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  About the Organisation


The organisation known today as PEN International began in London, UK, in 1921, as simply PEN. Within four years there were 25 PEN Centres in Europe, and by 1931 there were several Centres in South America as well as China.

As the world grew darker just before the outbreak of war in 1939, PEN member Centres included Argentina, Australia, Bolivia, Brazil, Canada, Chile, Colombia, Egypt, India, Iraq, Japan, Mexico, New Zealand, Palestine, Uruguay, the US and others. All the Scandinavian countries were accounted for in the membership, as well as several countries in Eastern Europe. Basque, Catalan and Yiddish Centres were represented, too.

For over eight decades, then, we have been a genuinely international organisation, encompassing a wide array of cultures and languages, and today the overwhelming majority of PEN International’s 145 Centres come from outside Europe.

PEN was one of the world’s first non-governmental organisations and amongst the first international bodies advocating for human rights. Certainly, we were the first worldwide association of writers, and the first organisation to point out that freedom of expression and literature are inseparable – a principle we continue to champion today and which is expressed in our Charter, a signature document 22 years in the making from its origins in 1926 and ratification at the 1948 Congress in Copenhagen.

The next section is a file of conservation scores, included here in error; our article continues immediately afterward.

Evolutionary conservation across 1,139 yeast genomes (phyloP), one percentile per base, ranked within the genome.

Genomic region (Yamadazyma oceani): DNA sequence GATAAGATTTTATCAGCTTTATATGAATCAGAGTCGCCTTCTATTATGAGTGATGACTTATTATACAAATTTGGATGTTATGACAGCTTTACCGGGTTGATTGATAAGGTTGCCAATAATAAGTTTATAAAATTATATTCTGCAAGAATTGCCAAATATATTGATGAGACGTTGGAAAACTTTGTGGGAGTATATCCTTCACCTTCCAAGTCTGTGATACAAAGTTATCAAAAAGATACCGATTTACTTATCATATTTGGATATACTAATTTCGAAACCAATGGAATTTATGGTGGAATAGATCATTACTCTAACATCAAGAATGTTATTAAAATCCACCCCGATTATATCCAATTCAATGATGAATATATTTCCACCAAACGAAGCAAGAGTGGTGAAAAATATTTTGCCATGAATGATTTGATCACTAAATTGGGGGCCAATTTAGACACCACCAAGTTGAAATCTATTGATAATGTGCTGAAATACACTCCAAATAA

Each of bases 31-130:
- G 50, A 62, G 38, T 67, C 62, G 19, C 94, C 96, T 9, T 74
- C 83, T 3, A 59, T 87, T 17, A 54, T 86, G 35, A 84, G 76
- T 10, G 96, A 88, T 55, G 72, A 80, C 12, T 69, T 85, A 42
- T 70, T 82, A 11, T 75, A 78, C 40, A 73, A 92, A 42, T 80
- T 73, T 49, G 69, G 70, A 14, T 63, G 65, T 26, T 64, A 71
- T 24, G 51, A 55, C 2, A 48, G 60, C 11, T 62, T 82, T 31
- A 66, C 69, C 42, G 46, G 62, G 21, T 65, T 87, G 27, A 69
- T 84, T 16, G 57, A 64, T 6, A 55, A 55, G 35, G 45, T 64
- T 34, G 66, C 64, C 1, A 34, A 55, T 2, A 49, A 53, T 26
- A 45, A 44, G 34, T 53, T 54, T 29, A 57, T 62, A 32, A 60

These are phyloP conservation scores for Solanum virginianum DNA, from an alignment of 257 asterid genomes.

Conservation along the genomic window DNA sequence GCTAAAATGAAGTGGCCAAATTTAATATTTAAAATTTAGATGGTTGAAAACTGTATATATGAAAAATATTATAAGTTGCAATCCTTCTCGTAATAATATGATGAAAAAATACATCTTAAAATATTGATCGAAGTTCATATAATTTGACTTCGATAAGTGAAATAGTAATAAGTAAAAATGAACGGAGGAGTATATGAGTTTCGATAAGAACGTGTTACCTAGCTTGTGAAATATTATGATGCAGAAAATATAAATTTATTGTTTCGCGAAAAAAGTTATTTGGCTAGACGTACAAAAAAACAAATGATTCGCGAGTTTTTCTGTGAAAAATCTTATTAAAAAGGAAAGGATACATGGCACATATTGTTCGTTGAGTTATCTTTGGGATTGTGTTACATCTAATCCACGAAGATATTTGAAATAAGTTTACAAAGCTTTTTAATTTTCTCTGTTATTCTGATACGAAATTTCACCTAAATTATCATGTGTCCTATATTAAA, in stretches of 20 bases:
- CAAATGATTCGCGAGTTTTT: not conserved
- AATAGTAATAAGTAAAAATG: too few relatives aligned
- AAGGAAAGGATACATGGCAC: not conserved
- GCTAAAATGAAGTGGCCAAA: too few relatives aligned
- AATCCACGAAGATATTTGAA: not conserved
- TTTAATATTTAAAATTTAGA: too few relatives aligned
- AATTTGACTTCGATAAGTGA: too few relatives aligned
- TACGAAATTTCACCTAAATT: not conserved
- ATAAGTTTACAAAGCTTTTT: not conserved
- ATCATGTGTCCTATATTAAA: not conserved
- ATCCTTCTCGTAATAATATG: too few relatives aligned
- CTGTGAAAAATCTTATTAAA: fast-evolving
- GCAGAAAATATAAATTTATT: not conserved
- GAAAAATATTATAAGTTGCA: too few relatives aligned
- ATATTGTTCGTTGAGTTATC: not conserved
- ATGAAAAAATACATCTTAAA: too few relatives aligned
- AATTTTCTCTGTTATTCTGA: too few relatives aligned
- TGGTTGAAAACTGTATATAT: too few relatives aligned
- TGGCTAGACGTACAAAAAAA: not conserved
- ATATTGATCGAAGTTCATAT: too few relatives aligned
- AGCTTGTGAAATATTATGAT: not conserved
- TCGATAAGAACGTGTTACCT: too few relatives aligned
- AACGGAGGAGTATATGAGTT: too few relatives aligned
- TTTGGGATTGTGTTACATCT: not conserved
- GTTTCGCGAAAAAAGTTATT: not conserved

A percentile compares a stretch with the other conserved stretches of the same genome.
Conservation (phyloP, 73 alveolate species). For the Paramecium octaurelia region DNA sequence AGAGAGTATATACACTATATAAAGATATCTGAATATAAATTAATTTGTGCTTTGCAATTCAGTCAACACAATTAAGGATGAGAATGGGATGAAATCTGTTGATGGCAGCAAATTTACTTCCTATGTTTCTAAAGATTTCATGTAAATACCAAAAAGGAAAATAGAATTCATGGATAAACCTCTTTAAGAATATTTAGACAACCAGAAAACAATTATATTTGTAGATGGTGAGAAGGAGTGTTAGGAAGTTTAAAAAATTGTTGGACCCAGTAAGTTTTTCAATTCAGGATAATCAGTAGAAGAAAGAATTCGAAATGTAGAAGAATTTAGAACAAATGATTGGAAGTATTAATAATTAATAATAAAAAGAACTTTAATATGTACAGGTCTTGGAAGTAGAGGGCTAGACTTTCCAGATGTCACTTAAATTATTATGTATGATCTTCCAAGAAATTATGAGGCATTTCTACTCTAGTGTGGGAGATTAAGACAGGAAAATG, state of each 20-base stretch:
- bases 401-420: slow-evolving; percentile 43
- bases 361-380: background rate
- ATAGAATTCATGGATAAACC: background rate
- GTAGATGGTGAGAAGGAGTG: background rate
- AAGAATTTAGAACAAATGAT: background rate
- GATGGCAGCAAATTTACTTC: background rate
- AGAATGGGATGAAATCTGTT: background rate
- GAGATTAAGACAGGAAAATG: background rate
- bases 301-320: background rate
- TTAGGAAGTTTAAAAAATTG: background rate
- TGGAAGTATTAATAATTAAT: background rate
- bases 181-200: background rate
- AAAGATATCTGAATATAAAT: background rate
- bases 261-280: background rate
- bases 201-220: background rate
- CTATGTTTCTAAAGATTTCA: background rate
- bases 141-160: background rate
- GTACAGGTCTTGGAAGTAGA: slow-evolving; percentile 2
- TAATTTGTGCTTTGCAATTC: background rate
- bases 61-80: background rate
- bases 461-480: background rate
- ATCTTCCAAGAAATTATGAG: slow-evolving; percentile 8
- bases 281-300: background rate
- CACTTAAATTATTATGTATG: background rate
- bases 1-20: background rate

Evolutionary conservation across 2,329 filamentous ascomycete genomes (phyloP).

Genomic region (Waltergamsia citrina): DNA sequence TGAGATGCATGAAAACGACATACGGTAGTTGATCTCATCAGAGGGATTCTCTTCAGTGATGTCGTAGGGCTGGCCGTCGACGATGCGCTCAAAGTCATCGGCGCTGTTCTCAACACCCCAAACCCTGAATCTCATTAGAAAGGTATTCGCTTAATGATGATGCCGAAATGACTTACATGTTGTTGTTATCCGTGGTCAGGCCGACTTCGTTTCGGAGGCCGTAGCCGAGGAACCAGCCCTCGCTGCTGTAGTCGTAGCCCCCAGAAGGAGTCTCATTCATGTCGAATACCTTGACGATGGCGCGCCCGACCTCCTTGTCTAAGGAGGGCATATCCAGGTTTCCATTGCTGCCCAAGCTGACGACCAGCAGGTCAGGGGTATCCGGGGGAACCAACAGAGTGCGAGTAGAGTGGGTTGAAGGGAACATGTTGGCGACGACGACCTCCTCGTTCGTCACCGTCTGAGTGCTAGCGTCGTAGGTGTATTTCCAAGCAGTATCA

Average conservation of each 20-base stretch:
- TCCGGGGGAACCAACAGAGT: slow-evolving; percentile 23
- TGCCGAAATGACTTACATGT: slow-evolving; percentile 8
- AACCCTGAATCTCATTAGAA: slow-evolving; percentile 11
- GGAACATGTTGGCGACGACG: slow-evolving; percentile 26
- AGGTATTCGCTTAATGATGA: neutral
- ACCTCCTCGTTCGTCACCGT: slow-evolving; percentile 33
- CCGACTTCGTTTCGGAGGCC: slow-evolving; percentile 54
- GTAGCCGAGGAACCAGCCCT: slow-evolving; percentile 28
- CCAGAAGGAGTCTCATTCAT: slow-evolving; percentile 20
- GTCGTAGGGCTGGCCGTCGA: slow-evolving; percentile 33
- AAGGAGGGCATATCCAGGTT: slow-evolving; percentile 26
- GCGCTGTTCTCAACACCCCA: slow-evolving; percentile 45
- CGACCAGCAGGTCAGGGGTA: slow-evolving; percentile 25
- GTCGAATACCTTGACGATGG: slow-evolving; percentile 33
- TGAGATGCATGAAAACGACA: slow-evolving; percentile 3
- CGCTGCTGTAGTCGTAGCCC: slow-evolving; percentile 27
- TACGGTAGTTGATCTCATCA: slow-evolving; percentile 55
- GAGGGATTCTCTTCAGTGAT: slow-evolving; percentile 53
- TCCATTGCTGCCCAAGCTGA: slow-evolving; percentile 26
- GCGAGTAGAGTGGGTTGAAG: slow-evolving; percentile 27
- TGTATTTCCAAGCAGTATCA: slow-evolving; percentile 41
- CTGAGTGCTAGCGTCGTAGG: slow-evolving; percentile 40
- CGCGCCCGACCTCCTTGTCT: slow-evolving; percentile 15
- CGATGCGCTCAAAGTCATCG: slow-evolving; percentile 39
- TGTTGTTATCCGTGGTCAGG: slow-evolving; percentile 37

PEN has grappled with the challenges to literature and freedom for nearly one troubled century, beginning just after World War I to the buildup and eruption of World War II, then throughout the Cold War and the fall of the Soviet Union and into today’s more nuanced climate worldwide. It has responded to modern history’s most dramatic turns, and its heroes have included the most celebrated intellectuals of each era as well as countless tireless and dedicated members fighting to ensure that the right to write, speak, read and publish is forever at the heart of world culture.

‘PEN’: What’s in a Name?
Our name was conceived as an acronym: ‘Poets, Essayists, Novelists’ (later broadened to ‘Poets, Playwrights, Editors, Essayists, Novelists’). Following World War Two, as the notion of an executive developed (see below), PEN became known as International PEN, comprising a growing number of Centres around the world. Over time, as our membership expanded to include a more diverse range of people involved with words and freedom of expression, the aforementioned categories no longer exclusively defined who could join. Today, PEN is simply PEN. In 2010, as part of a general rebranding, the organisation was renamed PEN International.


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